This paper from Germany (2024-01-02) found that risk factors for hospitalized pediatric COVID patients going into ICU were obesity, neurological/neuromuscular diseases, genetic defects (e.g. Down’s Syndrome), and coinfections.
This article referencing this paywalled paper from USA (2023-12-30) reports that during the BA.5 period, people hospitalized with COVID-19 had more severe outcomes than people hospitalized with the flu. However, only people aged 18 to 49 died more from COVID-19 than from the flu; older and younger age groups had basically the same mortality from both COVID-19 and influenza.
This paper from Italy (2023-12-15) found that healthcare workers who had been infected with COVID-19 in 2020 or 2021 (but not 2022, oddly) measured worse on various lung function tests (Forced Vital Capacity divided by Forced Expiratory Volume 1, and Peak Expiratory Flow) than those who had not been infected. Furthermore, those who were vaccinated did significantly better than those who were not vaccinated.
This paper from USA (2023-12-25) found that people who had pre-existing Traumatic Brain Injury, Multiple Sclerosis, or Spinal Cord Injury had a 22% higher chance of catching COVID-19 than controls. They were 54% more likely to develop new weakness, 66% more likely to develop new mobility issues, and 79% more likely to develop cognitive problems than controls. There was no difference in hospitalization, length of stay, total hospitalizations, six-month all-cause mortality, fatigue, pain, or shortness of breath.
This paper from Hong Kong (2024-02, first published 2023-01-02) says that 72.1% of Omicron cases were asymptomatic. They observe that such a high fraction of asymptomatic cases made controlling the spread difficult.
This paper from USA (2024-01-04) was designed to study Long COVID (see above), but buried in the paper, it mentioned that 21% of vaccinated, non-hospitalized people who took Paxlovid had rebound symptoms, and 25.7% of participants who regularly took rapid antigen tests had measured-positivity rebound. (They did not report how many of the people who did not take Paxlovid had any rebound.) This conflicts with this paper from USA (2023-12-30) that I talked about in the previous General post.
This paper from USA (2023-12-11) found that probiotics were a useful prophylactic against COVID. They took people who had a known exposure less than seven days earlier (usually household members), and had half of them take Lacticaseibacillus rhamnosus GG (LGG) for 28 days. The ones who took LGG got symptoms about 40% less often than the controls. The study was too small to definitively say if it decreased the risk of getting diagnosed with COVID-19, but they were able to conclusively say that the time to diagnosis was statistically significantly longer for the LGG group.
This preprint from USA (2023-12-28) found that people who got the Moderna XBB 1.5 vax had relative risks (compared to not getting an XBB 1.5 booster) as follows:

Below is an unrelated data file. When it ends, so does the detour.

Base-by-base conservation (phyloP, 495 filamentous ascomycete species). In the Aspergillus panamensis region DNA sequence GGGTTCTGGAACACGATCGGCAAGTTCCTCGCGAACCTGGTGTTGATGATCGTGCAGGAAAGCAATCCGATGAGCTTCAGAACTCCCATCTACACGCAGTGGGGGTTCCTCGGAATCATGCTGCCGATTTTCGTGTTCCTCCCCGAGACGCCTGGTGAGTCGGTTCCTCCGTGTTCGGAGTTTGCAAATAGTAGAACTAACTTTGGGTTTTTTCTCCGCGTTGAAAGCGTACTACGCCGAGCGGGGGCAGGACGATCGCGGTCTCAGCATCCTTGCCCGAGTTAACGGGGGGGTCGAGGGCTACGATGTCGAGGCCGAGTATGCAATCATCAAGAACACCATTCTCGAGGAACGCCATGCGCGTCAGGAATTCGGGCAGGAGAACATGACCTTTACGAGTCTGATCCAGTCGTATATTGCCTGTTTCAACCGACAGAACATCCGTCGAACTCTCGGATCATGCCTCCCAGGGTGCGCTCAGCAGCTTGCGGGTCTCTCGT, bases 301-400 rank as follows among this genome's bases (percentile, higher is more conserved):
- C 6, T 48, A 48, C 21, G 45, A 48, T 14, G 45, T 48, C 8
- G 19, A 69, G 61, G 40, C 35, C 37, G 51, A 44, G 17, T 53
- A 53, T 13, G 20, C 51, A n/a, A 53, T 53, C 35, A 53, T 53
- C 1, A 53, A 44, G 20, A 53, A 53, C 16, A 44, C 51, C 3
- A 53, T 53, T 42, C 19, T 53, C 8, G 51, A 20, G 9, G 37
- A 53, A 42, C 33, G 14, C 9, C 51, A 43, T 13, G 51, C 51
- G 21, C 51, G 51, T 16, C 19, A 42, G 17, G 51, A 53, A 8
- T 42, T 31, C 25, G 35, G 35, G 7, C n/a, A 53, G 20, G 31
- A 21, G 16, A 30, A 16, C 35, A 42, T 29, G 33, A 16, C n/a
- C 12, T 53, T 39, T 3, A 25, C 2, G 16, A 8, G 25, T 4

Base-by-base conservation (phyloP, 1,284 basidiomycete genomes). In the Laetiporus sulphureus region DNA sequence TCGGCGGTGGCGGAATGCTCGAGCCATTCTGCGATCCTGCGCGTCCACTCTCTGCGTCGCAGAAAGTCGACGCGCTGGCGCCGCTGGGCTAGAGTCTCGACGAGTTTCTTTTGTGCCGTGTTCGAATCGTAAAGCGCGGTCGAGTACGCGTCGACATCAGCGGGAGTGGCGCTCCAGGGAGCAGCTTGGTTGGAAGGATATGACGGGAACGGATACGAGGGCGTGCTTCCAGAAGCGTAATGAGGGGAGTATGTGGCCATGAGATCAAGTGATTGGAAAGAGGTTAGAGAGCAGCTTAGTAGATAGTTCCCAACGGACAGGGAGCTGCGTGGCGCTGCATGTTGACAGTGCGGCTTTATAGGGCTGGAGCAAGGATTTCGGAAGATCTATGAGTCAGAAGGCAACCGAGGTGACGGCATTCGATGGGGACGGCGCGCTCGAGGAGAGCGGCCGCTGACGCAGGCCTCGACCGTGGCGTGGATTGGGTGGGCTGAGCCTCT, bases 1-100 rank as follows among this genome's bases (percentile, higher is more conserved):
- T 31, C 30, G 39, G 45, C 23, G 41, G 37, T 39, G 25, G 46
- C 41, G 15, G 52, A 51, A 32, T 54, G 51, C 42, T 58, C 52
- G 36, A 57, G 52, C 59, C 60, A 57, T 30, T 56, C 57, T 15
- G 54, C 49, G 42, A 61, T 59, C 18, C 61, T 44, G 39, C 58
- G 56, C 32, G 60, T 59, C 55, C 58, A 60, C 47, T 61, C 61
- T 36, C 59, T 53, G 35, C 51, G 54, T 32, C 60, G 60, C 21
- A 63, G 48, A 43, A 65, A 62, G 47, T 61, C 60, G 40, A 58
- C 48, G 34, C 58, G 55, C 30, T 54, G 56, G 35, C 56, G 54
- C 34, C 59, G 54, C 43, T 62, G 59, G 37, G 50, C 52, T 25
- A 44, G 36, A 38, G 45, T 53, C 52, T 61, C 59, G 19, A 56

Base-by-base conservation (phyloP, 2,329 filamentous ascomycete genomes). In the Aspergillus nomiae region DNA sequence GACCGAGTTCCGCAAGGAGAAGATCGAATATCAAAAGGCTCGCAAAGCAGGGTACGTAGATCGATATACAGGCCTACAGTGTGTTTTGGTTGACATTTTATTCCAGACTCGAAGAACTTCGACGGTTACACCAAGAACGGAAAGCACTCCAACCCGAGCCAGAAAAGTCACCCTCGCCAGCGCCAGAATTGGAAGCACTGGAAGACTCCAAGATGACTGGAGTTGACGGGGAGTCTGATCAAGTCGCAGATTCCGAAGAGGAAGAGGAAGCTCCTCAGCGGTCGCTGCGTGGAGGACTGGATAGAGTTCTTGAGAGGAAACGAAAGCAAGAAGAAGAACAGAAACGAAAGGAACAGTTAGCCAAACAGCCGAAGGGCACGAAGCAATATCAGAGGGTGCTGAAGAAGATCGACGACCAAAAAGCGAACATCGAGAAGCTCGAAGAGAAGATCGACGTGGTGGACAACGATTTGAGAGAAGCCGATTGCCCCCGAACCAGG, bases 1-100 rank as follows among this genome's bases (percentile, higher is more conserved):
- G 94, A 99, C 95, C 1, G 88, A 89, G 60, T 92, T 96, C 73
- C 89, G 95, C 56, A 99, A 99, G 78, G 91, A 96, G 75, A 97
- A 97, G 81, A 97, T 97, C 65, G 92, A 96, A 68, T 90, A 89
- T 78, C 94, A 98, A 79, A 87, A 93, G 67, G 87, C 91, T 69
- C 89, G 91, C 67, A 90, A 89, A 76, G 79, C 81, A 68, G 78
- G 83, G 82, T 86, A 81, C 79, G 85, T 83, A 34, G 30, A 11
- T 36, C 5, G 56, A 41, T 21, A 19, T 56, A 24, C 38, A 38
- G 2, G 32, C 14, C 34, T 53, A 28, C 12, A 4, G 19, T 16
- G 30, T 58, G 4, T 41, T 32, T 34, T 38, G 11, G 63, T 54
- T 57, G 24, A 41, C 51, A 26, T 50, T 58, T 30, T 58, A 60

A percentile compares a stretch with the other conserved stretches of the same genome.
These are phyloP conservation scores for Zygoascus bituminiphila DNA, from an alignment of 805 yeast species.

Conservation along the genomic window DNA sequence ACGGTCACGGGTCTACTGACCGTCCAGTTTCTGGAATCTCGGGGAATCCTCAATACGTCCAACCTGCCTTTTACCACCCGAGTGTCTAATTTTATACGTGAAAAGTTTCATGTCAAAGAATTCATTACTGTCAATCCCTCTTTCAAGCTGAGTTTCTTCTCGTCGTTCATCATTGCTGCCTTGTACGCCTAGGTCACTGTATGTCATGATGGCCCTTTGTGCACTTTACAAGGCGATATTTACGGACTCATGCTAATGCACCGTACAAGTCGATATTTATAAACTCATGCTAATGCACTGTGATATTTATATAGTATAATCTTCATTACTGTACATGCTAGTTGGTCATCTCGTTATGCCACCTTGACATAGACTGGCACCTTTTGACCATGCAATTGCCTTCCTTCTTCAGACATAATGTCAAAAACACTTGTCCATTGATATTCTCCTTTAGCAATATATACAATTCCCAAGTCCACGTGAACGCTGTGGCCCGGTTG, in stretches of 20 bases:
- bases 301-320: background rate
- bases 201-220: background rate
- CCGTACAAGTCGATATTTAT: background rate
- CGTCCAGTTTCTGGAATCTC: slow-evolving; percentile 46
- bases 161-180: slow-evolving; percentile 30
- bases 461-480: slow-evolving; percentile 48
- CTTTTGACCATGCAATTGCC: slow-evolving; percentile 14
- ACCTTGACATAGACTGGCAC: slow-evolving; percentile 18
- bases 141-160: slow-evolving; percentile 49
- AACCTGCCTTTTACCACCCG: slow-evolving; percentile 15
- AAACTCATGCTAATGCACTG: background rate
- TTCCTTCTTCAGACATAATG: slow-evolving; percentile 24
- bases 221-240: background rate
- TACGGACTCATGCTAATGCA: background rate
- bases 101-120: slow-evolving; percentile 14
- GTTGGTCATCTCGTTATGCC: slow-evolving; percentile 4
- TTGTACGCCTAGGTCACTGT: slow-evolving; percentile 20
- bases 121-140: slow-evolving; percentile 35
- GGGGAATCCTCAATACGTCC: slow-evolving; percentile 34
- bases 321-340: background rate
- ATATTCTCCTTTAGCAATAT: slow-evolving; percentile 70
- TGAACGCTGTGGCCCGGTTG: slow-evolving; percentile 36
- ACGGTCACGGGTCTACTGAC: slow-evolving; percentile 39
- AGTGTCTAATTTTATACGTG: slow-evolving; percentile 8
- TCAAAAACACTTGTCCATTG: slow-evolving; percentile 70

- 63% lower risk of being hospitalized;
- 58% lower risk of being admitted to ICU
- 58% lower risk of an outpatient visit.
Importantly, they also found that people who had never been vaccinated and those who had only been vaccinated with the older, pre-XBB 1.5 vaccines had comparable risk profiles, including for hospitalization. Folks, stay current on your vaccinations!
NB: These data do not split out people who have had COVID-19 infections from those who have not. A recent infection probably provides some immunity.
People have wondered where new variants come from, and one of the leading conjectures was that strains evolved in immunocompromised people who never shook the virus, so it could keep evolving. Well, in this paper from South Africa (2023-12-28) they monitored virus in one such long-term infection and caught it in the act: yes, it evolved into something more dangerous. 🙁
Unforeseen Side Effects
This paper from USA (2024-01-03) found that pediatric urinary tract infections dropped by about a third, without an increase in measures of disease severity. This suggests a possibility that pediatric UTIs were over-diagnosed (as misdiagnoses?) before the pandemic.
Immune is a book which explains the immune system clearly and with humour. I enjoyed it greatly and learned a lot.
This interview about Long COVID with Eric Topal (one of my go-to sources) is interesting. He thinks that this study which uses pro- and pre-biotics to reduce Long COVID symptoms is the most promising treatment, while I would have said nicotine patches, but hey, he’s the doctor, not me. (To be fair, there haven’t been randomized clinical trials on nicotine patches yet.)
This article talks about who is more at risk from Long COVID. Spoiler: people with a history of asthma/eczema/allergies, anxiety or depression, autonomic nervous system dysfunction, autoimmune diseases, diabetes, being slightly overweight, joint hypermobility, and being female.